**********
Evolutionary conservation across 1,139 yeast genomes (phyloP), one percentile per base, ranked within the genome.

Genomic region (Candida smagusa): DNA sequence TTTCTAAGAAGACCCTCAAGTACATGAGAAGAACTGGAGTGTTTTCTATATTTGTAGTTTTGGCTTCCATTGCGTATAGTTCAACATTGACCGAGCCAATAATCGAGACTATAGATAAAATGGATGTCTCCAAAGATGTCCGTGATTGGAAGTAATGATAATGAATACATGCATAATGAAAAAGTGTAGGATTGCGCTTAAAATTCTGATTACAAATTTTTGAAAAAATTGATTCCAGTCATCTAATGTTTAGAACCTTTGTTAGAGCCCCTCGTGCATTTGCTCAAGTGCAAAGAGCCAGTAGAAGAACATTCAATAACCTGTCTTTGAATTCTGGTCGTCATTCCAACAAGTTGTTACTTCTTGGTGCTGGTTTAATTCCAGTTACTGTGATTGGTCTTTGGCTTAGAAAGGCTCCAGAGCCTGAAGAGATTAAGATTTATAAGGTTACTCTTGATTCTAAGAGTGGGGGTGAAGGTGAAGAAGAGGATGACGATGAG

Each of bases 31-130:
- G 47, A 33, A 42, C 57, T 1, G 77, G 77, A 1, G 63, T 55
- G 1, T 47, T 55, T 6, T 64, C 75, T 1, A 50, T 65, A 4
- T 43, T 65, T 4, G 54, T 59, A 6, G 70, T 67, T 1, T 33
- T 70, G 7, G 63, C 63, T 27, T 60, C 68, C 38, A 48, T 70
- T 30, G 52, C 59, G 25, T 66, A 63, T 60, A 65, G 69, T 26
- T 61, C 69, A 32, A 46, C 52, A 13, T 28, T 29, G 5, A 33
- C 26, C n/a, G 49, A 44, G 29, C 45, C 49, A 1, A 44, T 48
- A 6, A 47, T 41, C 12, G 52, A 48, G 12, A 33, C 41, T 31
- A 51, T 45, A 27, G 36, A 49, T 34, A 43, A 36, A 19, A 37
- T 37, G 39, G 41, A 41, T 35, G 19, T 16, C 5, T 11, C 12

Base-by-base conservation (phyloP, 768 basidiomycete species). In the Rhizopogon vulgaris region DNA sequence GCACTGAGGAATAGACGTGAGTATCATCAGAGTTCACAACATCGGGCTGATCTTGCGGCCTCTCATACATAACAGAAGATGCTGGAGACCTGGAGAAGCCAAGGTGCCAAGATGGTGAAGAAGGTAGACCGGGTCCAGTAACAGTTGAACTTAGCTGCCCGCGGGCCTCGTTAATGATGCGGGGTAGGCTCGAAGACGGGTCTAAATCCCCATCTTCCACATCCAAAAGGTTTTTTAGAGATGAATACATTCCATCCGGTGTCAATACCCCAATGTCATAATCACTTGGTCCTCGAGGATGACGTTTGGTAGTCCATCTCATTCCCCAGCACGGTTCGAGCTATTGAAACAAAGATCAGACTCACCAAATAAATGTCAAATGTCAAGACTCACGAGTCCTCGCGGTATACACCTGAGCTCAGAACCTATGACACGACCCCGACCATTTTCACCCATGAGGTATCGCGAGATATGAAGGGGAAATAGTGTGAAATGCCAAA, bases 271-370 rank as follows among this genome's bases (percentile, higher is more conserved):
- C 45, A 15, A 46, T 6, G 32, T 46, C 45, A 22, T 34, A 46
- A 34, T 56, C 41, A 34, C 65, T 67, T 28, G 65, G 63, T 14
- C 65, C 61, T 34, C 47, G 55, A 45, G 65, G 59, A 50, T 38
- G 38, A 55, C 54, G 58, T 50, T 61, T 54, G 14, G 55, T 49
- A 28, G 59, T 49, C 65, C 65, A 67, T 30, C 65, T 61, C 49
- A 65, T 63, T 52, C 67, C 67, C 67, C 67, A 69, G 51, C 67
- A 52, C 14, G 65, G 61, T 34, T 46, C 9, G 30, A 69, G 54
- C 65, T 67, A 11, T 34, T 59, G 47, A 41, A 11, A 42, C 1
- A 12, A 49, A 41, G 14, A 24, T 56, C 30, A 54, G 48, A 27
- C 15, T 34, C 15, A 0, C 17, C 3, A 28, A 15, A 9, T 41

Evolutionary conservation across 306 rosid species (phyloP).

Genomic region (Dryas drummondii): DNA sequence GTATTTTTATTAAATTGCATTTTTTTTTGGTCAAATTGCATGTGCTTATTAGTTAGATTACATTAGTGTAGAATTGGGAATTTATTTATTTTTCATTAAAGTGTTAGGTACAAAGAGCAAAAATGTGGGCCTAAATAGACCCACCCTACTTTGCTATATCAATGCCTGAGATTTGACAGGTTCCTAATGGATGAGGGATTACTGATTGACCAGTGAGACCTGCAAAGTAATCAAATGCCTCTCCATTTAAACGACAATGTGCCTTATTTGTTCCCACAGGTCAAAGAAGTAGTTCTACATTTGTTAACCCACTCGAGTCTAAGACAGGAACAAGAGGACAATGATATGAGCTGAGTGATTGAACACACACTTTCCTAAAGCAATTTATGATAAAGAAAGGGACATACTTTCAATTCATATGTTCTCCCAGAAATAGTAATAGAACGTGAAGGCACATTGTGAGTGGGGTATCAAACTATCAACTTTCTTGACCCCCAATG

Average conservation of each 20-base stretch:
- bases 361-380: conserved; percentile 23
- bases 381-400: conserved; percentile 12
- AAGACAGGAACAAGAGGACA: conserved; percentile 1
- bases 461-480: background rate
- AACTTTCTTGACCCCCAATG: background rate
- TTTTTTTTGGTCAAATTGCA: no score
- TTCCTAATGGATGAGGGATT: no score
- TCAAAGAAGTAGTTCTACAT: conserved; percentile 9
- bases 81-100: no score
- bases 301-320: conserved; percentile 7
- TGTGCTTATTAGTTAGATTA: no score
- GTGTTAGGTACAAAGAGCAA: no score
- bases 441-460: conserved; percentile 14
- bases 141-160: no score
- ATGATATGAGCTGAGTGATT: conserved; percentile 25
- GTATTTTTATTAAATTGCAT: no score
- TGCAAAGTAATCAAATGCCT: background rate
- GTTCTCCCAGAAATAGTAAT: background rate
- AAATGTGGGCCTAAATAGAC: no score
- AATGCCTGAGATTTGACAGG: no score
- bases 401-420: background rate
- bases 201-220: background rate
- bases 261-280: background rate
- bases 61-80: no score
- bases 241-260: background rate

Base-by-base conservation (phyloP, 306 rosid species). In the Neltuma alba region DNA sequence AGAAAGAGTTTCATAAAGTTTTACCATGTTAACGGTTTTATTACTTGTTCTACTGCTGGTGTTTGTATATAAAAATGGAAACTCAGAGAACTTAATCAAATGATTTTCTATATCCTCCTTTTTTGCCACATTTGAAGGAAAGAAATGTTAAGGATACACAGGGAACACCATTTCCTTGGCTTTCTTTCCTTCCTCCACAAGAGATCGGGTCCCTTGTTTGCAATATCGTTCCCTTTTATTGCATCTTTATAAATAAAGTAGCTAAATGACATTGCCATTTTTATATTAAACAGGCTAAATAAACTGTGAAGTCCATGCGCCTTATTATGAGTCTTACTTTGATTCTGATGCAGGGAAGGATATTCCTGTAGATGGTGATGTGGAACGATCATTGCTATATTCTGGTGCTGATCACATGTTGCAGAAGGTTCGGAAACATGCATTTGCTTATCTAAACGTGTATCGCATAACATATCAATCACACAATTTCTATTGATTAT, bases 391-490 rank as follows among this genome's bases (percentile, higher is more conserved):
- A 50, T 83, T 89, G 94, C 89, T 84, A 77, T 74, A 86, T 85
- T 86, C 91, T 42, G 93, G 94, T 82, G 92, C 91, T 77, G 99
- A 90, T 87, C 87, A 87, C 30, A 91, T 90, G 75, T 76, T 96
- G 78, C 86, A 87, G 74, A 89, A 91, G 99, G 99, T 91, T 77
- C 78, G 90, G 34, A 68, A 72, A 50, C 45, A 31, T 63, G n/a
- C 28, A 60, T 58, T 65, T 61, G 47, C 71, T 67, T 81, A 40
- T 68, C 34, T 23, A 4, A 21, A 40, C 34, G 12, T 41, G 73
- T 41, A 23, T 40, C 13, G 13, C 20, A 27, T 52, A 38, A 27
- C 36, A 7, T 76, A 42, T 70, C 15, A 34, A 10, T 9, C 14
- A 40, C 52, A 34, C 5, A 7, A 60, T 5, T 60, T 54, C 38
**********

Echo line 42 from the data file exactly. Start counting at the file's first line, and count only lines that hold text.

- ATGATATGAGCTGAGTGATT: conserved; percentile 25